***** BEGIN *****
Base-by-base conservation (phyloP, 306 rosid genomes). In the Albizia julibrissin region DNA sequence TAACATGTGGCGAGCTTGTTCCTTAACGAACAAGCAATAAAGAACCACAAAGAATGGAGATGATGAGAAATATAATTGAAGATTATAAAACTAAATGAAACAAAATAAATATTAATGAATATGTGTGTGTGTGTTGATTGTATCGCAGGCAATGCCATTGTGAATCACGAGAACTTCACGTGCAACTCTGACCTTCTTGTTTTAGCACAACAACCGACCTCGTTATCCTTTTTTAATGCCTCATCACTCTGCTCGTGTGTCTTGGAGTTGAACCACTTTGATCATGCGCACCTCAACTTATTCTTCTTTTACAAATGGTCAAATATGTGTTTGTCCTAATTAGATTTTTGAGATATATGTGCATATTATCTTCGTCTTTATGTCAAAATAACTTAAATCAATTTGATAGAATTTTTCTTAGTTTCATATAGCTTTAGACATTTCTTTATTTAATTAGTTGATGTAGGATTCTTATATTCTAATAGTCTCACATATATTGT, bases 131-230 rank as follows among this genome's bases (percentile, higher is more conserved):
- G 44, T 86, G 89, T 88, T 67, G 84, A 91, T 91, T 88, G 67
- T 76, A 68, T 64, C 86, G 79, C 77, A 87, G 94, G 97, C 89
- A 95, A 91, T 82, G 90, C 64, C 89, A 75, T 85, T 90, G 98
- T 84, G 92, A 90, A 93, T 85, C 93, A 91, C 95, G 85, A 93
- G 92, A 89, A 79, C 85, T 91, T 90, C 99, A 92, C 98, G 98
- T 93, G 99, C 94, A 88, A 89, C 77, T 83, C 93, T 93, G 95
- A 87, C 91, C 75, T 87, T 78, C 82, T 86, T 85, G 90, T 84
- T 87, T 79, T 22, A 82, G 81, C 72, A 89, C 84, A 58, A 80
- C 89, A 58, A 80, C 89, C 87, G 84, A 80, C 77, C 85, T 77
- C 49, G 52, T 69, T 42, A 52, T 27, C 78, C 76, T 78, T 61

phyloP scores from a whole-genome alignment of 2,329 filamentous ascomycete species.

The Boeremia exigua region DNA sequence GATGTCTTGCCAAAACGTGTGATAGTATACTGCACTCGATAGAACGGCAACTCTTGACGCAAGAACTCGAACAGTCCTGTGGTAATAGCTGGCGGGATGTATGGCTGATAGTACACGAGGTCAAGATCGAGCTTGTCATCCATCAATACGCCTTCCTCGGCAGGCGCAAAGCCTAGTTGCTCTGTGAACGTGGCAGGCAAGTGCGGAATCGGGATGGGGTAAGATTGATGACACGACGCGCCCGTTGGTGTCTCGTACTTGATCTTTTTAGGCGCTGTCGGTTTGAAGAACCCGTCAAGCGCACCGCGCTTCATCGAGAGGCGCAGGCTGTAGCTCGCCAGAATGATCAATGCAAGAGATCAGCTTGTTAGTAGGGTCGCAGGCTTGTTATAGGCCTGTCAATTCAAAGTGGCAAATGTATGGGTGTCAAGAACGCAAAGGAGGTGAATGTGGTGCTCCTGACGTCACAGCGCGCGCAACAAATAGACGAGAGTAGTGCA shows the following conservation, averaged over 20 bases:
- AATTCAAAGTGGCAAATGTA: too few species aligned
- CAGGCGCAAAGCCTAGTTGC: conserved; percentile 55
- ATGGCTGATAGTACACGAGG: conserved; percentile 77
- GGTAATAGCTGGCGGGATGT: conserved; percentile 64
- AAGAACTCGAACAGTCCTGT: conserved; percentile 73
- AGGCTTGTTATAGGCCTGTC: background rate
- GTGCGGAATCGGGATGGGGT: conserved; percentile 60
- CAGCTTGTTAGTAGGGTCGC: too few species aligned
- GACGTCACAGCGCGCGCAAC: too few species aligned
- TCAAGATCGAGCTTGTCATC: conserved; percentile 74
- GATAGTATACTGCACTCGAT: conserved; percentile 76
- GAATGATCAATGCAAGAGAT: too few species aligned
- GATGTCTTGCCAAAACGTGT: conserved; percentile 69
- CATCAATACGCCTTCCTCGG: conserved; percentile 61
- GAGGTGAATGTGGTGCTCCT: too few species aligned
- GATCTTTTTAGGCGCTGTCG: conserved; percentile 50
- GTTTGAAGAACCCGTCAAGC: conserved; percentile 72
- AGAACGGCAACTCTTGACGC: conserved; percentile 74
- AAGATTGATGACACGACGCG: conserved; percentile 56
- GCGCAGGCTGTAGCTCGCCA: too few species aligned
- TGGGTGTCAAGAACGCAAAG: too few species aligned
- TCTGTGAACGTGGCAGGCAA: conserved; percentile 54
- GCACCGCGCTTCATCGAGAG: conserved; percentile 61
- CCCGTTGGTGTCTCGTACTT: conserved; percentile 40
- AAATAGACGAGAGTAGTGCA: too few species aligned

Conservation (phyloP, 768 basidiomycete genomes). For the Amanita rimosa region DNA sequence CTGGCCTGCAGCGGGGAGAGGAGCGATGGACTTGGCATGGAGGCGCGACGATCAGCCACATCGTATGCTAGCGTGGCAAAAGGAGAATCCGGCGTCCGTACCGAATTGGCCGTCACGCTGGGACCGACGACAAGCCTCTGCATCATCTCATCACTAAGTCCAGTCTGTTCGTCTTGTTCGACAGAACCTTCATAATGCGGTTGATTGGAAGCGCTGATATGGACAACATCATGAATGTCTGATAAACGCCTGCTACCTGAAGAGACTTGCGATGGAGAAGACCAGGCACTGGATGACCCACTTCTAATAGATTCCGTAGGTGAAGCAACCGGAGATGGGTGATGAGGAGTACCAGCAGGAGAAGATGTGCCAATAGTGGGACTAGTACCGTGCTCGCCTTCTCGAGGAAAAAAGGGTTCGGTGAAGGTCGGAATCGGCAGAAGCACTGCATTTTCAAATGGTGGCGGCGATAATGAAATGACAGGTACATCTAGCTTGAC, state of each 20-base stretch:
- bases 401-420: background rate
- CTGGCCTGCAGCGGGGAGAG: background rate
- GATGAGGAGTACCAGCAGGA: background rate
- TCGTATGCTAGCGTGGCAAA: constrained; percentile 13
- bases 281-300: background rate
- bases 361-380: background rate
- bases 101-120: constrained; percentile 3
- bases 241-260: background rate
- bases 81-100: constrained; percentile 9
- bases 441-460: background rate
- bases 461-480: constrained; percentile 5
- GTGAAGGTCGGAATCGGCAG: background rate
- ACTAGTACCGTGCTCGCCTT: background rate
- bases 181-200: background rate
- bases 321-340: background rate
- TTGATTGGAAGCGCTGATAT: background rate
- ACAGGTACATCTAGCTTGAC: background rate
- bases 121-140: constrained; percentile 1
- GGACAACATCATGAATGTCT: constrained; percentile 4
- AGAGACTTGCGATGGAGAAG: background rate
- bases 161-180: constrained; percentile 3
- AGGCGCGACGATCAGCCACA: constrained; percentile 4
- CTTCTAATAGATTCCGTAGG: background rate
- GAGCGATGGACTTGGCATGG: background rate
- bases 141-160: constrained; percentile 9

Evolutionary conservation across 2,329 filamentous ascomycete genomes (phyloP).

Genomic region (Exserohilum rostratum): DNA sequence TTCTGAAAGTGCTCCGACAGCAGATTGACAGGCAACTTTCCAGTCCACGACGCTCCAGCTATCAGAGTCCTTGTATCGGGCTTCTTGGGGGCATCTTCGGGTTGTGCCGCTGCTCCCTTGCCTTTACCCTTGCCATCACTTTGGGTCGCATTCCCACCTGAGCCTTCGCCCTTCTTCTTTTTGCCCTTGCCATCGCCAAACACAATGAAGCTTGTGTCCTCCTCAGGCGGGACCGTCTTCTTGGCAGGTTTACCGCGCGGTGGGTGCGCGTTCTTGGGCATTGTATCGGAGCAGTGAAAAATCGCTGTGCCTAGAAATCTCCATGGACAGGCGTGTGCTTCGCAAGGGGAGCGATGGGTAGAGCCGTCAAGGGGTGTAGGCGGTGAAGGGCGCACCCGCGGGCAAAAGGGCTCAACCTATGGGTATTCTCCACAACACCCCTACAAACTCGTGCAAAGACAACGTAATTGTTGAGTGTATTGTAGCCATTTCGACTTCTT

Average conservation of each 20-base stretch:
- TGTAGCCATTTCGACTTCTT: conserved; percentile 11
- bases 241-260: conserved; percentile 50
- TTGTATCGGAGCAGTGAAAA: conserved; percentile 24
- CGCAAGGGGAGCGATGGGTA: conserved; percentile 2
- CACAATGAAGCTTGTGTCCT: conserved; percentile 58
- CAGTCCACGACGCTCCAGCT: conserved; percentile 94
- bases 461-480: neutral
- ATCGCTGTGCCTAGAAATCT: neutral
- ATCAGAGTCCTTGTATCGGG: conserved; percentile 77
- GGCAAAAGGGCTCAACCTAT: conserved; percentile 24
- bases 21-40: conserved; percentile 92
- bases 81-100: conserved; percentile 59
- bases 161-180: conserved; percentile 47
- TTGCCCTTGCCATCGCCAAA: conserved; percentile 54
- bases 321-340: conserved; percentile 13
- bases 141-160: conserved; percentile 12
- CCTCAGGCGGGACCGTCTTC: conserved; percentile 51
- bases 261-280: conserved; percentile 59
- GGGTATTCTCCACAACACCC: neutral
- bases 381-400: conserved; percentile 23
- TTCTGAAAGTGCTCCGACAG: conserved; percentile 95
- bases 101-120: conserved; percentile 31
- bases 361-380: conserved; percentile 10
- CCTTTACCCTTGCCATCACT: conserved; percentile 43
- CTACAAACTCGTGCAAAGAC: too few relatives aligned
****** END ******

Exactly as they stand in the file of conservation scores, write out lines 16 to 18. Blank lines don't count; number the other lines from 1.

- ATGGCTGATAGTACACGAGG: conserved; percentile 77
- GGTAATAGCTGGCGGGATGT: conserved; percentile 64
- AAGAACTCGAACAGTCCTGT: conserved; percentile 73